On the topic of women, Francis said that in his experience, things are usually done better when there is a mixed group working on a task, rather than just men.
“Women have an ability to understand things, it’s another vision,” he said, noting that whenever he has visited prisons run by women, they “seemed to do better,” because women know how to be “mothers” and care for inmates and their needs in a unique way.
“Women know how to manage conflicts better. In these things, women are braver,” he said, adding, “I think it would be so also in the Curia if there were more women.”
Francis noted that some have said inviting more women into the mix might mean there is more gossip, however, he said he does not believe that would be the case, “because we men are also gossipers.”
POPE TALKS TO REUTERS ABOUT THE ‘DIALOGUE WITH CHINA’
Vatican City (AsiaNews) – Pope Francis was interviewed by Philip Pullella of Reuters. In the tête-à-tête, the pontiff said that with respect to the dialogue with China, “We are at a good point”. In addition to diplomatic channels there are friendships and cultural exchanges. The Chinese people are “very wise” and know how to wait. By kind permission, we publish here a translation of an excerpt from the registration of the interview between the Holy Father and the journalist two days ago.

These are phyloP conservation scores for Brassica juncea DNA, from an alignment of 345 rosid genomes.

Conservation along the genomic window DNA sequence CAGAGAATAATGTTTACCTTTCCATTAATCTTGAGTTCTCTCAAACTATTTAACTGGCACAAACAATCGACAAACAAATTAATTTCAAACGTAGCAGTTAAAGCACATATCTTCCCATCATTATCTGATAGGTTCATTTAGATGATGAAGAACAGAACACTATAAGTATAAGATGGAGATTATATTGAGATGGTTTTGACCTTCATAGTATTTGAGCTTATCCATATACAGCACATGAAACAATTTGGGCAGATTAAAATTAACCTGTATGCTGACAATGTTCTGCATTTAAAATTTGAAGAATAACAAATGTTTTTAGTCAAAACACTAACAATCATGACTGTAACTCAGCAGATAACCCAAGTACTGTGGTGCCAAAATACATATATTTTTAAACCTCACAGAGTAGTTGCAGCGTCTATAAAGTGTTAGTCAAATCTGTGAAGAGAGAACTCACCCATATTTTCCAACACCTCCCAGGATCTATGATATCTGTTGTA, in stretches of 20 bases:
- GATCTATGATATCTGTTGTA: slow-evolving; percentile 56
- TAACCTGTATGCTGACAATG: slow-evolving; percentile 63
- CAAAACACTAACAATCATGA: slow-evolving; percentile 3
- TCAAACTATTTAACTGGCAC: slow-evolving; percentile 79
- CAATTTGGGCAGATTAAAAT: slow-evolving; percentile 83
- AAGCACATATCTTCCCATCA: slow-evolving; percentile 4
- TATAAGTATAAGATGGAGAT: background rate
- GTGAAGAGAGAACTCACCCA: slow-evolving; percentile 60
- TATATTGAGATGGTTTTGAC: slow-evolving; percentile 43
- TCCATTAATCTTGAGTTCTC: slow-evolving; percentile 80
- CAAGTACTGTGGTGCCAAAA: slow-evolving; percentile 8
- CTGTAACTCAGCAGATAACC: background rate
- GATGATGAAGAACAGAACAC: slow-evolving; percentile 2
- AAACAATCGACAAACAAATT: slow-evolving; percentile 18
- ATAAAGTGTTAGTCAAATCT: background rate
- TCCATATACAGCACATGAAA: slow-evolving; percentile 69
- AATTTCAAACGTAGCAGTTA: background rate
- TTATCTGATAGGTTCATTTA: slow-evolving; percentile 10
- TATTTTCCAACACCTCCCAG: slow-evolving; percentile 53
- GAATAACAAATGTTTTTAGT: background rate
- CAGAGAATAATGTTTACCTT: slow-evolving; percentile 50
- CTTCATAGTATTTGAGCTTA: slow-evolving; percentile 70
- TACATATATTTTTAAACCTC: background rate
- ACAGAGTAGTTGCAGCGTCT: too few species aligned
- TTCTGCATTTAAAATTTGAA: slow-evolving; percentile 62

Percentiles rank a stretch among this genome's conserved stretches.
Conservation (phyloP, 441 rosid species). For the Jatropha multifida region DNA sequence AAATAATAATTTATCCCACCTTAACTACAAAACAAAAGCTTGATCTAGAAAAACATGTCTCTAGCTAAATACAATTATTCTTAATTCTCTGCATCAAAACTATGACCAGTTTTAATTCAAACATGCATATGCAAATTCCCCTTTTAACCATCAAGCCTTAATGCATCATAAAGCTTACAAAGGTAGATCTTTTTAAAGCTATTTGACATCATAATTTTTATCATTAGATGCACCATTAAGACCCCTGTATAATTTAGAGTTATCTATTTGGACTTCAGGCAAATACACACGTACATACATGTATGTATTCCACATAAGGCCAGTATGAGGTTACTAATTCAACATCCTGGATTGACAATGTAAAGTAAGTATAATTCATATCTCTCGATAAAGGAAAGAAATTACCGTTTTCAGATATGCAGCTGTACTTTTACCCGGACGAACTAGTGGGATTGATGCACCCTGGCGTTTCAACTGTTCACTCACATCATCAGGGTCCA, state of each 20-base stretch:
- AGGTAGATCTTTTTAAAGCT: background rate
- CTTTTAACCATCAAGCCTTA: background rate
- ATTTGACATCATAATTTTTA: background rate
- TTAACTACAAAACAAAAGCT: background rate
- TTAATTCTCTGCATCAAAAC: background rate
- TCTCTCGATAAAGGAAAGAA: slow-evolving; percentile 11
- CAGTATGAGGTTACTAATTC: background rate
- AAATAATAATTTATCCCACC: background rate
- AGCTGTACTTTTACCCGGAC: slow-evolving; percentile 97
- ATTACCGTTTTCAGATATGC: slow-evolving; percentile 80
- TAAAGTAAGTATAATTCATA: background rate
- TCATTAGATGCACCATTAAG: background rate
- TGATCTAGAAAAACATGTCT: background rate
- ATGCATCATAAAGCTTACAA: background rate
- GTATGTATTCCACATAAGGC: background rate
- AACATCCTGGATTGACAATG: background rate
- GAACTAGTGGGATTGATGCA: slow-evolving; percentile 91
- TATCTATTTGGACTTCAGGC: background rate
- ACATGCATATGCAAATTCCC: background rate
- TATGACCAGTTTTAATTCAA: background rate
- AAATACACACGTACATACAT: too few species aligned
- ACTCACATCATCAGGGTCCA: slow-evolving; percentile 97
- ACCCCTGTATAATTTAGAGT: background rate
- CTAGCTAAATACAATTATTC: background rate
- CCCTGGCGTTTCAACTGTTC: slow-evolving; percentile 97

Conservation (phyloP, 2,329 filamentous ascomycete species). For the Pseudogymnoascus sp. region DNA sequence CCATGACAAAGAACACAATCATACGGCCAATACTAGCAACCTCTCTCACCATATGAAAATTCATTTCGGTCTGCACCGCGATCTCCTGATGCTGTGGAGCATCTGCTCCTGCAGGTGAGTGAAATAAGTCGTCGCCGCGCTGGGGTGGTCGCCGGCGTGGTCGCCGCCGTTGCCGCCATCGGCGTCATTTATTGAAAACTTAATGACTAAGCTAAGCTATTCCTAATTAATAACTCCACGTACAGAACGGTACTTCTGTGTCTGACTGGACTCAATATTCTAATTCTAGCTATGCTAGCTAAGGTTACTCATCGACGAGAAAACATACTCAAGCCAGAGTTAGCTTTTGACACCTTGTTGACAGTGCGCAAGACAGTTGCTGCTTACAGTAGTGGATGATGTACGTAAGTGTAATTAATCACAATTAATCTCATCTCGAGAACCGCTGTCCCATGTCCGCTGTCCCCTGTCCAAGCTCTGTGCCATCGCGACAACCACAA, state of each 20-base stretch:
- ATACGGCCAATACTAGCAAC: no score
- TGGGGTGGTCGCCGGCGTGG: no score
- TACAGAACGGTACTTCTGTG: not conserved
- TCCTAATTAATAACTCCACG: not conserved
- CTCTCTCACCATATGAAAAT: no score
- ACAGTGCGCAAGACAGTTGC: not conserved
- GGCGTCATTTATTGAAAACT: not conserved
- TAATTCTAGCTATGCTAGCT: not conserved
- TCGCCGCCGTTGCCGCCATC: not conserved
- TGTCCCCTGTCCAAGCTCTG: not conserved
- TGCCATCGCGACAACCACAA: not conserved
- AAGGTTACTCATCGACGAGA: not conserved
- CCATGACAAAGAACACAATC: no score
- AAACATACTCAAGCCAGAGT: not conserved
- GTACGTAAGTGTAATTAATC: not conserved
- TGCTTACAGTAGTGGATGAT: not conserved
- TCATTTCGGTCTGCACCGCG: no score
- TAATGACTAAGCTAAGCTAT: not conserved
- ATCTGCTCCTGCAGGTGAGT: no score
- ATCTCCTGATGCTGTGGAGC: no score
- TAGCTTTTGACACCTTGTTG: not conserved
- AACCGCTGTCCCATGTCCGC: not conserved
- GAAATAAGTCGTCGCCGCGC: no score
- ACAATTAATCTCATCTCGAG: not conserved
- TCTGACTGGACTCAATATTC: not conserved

Q: How is the rapprochement with China?
R. We are at a good point, but relations with China follow three different paths. First of all, there is the official one. The Chinese delegation comes here, takes part in meetings, and then the Vatican delegation goes to China. Relations are good and we have managed to do good things. This is the official dialogue.
Then there is a second dialogue, of everyone and with everyone. “I am a cousin of the minister so and so who sent me to say that . . .”. There is always an answer. “Yes, all right, let’s go forward.” These side channels are open, let’s say, at a human level, and we do not want to burn them. We can see goodwill, both from the Holy See and the Chinese government.
The third path, which for me is the most important in the rapprochement with China, is cultural. Some priests work at Chinese universities. Then there is also culture, like the exhibit that was put on in the Vatican and in China. This is the traditional path, like those of the great ones, like Matteo Ricci.
I like to think about relations with China as, multifaceted, based not only the official diplomatic one, because the other two are very enriching. I think things are going well. In your question, you mentioned two steps forward and one step backward. I think the Chinese deserve the Nobel Prize for patience, because they are good, they know how to wait, time is theirs and they have centuries of culture . . . They are a wise people, very wise. I respect China a lot.
Q: How do you respond to concerns such as those of Cardinal Zen?
A: Cardinal Zen taught theology in patriotic seminaries. I think he’s a little scared. Perhaps age might have some influence. He is a good man. He came to talk to me. I received him, but he’s a bit scared. Dialogue is a risk, but I prefer the risk to the sure defeat of not talking. With respect to time, someone mentioned Chinese time. I think it is God’s time, forward, calm.